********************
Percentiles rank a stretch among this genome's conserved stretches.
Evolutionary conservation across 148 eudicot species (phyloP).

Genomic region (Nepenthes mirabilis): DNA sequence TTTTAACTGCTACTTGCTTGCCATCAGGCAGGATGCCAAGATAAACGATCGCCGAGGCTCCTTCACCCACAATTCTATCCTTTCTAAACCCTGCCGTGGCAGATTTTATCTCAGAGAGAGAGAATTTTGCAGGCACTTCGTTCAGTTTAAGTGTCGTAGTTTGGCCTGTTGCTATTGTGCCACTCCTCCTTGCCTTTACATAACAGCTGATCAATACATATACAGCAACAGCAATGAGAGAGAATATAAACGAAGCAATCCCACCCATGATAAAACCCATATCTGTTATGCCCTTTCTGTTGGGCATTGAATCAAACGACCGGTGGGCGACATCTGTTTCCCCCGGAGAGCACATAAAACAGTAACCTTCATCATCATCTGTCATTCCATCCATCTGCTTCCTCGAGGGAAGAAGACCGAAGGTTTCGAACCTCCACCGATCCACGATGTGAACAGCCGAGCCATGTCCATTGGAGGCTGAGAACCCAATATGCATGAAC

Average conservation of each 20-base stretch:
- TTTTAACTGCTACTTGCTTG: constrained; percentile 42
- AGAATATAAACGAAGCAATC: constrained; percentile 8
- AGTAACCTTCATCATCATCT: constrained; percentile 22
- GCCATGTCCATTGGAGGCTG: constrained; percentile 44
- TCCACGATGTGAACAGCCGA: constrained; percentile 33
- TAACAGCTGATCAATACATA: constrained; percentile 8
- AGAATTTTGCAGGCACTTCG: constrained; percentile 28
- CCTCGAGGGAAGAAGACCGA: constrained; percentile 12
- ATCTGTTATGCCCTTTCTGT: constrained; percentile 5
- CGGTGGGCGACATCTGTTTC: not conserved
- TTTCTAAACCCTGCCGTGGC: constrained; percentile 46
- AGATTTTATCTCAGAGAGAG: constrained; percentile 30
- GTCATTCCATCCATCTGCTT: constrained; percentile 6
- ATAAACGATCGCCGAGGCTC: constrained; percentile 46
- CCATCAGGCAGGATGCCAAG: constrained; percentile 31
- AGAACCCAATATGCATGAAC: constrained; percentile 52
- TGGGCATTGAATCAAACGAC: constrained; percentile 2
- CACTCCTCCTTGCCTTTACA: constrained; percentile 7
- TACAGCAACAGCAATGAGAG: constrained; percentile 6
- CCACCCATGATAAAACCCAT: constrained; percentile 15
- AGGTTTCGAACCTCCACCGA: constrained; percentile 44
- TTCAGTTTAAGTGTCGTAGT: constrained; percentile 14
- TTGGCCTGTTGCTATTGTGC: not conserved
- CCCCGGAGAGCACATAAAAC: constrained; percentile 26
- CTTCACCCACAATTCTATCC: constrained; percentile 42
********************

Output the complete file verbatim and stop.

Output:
Percentiles rank a stretch among this genome's conserved stretches.
Evolutionary conservation across 148 eudicot species (phyloP).

Genomic region (Nepenthes mirabilis): DNA sequence TTTTAACTGCTACTTGCTTGCCATCAGGCAGGATGCCAAGATAAACGATCGCCGAGGCTCCTTCACCCACAATTCTATCCTTTCTAAACCCTGCCGTGGCAGATTTTATCTCAGAGAGAGAGAATTTTGCAGGCACTTCGTTCAGTTTAAGTGTCGTAGTTTGGCCTGTTGCTATTGTGCCACTCCTCCTTGCCTTTACATAACAGCTGATCAATACATATACAGCAACAGCAATGAGAGAGAATATAAACGAAGCAATCCCACCCATGATAAAACCCATATCTGTTATGCCCTTTCTGTTGGGCATTGAATCAAACGACCGGTGGGCGACATCTGTTTCCCCCGGAGAGCACATAAAACAGTAACCTTCATCATCATCTGTCATTCCATCCATCTGCTTCCTCGAGGGAAGAAGACCGAAGGTTTCGAACCTCCACCGATCCACGATGTGAACAGCCGAGCCATGTCCATTGGAGGCTGAGAACCCAATATGCATGAAC

Average conservation of each 20-base stretch:
- TTTTAACTGCTACTTGCTTG: constrained; percentile 42
- AGAATATAAACGAAGCAATC: constrained; percentile 8
- AGTAACCTTCATCATCATCT: constrained; percentile 22
- GCCATGTCCATTGGAGGCTG: constrained; percentile 44
- TCCACGATGTGAACAGCCGA: constrained; percentile 33
- TAACAGCTGATCAATACATA: constrained; percentile 8
- AGAATTTTGCAGGCACTTCG: constrained; percentile 28
- CCTCGAGGGAAGAAGACCGA: constrained; percentile 12
- ATCTGTTATGCCCTTTCTGT: constrained; percentile 5
- CGGTGGGCGACATCTGTTTC: not conserved
- TTTCTAAACCCTGCCGTGGC: constrained; percentile 46
- AGATTTTATCTCAGAGAGAG: constrained; percentile 30
- GTCATTCCATCCATCTGCTT: constrained; percentile 6
- ATAAACGATCGCCGAGGCTC: constrained; percentile 46
- CCATCAGGCAGGATGCCAAG: constrained; percentile 31
- AGAACCCAATATGCATGAAC: constrained; percentile 52
- TGGGCATTGAATCAAACGAC: constrained; percentile 2
- CACTCCTCCTTGCCTTTACA: constrained; percentile 7
- TACAGCAACAGCAATGAGAG: constrained; percentile 6
- CCACCCATGATAAAACCCAT: constrained; percentile 15
- AGGTTTCGAACCTCCACCGA: constrained; percentile 44
- TTCAGTTTAAGTGTCGTAGT: constrained; percentile 14
- TTGGCCTGTTGCTATTGTGC: not conserved
- CCCCGGAGAGCACATAAAAC: constrained; percentile 26
- CTTCACCCACAATTCTATCC: constrained; percentile 42